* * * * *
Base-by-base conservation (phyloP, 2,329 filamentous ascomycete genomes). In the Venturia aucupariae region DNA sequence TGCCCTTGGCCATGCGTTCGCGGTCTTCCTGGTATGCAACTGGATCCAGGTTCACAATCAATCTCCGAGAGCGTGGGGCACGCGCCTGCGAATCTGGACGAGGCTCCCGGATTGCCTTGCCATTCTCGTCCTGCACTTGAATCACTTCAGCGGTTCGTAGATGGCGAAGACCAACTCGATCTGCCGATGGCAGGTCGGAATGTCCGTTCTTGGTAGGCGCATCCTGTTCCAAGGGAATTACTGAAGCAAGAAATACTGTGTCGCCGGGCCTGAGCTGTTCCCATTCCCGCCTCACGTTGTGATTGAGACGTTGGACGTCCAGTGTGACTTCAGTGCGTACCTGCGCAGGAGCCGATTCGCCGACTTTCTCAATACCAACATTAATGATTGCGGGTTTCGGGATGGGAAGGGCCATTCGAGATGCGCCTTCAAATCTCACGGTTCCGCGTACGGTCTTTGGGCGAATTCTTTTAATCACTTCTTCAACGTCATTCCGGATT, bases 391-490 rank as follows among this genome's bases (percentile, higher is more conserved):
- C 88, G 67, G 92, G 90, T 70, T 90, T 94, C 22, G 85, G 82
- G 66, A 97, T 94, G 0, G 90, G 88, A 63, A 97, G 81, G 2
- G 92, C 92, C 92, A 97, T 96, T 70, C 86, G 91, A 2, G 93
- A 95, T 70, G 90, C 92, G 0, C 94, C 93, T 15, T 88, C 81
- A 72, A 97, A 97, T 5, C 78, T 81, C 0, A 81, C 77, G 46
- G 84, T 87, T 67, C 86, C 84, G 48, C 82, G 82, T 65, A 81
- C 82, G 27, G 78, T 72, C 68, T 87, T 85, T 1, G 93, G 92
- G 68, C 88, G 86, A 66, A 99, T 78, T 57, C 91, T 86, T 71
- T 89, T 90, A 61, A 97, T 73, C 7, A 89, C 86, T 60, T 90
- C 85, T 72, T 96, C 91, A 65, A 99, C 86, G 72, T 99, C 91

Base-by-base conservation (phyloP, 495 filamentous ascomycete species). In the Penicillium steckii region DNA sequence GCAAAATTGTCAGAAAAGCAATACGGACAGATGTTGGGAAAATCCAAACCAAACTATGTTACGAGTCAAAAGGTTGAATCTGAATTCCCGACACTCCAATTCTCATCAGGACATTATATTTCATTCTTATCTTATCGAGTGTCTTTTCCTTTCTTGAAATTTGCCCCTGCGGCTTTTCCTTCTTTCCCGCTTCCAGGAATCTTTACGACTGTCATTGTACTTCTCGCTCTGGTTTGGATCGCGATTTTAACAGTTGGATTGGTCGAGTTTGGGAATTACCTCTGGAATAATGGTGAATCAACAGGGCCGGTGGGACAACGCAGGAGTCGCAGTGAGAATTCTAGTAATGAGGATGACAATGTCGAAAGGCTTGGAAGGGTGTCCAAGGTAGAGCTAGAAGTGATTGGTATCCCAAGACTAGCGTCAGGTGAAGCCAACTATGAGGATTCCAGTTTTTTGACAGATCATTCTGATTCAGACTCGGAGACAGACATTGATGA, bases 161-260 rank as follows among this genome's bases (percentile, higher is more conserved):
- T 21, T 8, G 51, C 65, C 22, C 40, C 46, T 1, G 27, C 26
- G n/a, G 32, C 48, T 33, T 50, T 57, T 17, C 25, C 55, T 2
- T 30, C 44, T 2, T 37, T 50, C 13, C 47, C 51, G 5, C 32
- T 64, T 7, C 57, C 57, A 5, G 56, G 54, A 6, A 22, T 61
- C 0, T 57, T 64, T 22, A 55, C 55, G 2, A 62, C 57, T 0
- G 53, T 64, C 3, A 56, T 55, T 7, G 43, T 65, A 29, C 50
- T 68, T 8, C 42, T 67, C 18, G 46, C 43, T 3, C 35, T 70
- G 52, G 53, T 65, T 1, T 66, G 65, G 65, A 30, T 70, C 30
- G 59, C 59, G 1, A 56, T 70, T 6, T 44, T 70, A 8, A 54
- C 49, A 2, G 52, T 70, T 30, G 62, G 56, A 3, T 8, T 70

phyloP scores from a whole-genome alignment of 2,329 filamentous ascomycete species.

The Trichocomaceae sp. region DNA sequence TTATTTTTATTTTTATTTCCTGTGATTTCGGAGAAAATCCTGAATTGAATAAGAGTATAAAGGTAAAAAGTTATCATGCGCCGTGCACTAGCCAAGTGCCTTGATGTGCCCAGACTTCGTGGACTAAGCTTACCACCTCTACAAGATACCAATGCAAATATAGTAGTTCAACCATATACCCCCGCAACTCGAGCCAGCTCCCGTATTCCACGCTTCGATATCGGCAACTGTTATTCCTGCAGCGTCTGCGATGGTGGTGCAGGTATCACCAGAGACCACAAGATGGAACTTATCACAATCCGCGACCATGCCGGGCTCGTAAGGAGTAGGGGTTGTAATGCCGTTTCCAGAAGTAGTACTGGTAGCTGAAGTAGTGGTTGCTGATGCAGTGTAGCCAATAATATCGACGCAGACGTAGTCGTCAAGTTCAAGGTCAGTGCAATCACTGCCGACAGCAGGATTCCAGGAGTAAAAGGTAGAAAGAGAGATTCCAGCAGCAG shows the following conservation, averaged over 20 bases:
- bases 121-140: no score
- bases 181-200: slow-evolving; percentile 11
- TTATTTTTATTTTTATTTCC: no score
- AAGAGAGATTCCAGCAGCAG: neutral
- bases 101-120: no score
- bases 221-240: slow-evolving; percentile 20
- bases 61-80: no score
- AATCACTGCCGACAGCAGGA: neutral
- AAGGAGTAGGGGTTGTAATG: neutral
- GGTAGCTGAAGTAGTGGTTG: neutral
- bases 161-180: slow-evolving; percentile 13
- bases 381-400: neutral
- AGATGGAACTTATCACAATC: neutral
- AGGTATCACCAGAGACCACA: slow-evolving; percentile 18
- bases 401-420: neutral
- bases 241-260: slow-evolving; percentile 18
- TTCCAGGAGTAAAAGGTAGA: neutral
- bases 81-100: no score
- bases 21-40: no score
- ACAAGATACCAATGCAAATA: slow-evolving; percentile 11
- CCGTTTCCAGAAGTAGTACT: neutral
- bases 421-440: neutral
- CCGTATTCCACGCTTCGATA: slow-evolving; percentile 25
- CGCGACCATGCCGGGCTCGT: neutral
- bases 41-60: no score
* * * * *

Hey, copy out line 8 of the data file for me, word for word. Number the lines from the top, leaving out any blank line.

- C 82, G 27, G 78, T 72, C 68, T 87, T 85, T 1, G 93, G 92